double-voicing: writing simultaneously for professional colleagues and college-bound students–i.e., the first of my biography blog posts, as a sample for seniors starting their own independent reading in our April Biography Project. Soon they, too, will post reflections (of similar length and depth) on their blogs.
Now that I have read the first two chapters of my chosen biography, Philip Levine’s Bread of Time, it’s time to reflect on the questions I brought to this project. I chose this book because it stretches my conception of the memoir/biography genre and because it discusses two of my passions, poetry and teaching. I have been committed to both for a long time. When I read Mr. Levine’s obituary in The New York Times, I noticed this book because of the seniors’ reading project and the book’s subtitle, Toward an Autobiography. I like the subtitle’s statement of intent. It suggests a shade, an aspiration. It communicates the author’s working toward something that readers recognize. I just now realize that this notion of working towards something rather than declaring a victorious achievement echoes my first impressions of Levine. His first two chapters run more topically than chronologically, and I have been struck by the theme of his humility.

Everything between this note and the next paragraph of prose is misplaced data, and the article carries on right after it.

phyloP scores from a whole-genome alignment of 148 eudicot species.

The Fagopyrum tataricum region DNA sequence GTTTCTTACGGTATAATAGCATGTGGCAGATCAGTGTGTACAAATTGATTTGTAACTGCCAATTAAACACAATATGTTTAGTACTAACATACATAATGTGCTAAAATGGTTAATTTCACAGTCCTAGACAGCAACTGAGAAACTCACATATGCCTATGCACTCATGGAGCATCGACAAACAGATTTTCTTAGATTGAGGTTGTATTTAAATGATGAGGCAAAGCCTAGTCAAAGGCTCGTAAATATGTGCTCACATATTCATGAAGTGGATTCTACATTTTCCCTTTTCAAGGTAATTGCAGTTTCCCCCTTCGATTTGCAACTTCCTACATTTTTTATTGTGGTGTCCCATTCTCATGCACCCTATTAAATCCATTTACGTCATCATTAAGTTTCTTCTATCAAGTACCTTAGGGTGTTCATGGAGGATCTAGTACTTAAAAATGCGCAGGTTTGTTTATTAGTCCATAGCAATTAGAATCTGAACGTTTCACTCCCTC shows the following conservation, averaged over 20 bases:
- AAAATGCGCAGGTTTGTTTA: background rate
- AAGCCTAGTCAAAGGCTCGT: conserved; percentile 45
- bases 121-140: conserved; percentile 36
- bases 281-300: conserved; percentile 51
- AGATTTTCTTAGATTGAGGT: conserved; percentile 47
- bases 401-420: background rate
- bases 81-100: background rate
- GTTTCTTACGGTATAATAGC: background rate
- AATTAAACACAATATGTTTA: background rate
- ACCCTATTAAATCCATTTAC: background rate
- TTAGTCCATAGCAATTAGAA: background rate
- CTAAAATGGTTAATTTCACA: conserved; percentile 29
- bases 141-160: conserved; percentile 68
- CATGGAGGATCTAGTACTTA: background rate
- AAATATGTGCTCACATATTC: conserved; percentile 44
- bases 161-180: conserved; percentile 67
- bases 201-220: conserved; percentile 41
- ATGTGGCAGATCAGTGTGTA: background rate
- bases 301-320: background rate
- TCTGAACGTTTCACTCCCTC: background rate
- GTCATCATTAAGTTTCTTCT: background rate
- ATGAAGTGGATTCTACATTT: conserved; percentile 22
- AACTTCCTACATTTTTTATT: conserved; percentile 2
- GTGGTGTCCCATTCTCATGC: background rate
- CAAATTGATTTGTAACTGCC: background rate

As I read, I am watching for the influences that inspire and define his poems. I am also interested in his human teachers–people who shaped his worldview, people from whom he knows he has learned. Finally, since I enjoy writing, I have already been struck by the joy he admittedly experiences in writing lines and sentences. I wonder where that started and what sustained it. I have a sense that his joy is sustained–not necessarily generated but sustained–by his “teachers” and mentors. By the end of chapter two (about holy cities), he is already humble in my eyes. He acknowledges that he has many people and places to thank for his growth. Although he has reason to be proud of his accomplishments, his stance so far, as I read it, is a humble, grateful one. No doubt some of my colleagues, acquaintances and friends who know him personally, or more deeply than I do, may disagree with my early impressions, but to paraphrase part of Neruda’s “Ars Poetica I,” these are my own manual metaphysics and I am moving on to the next chapter.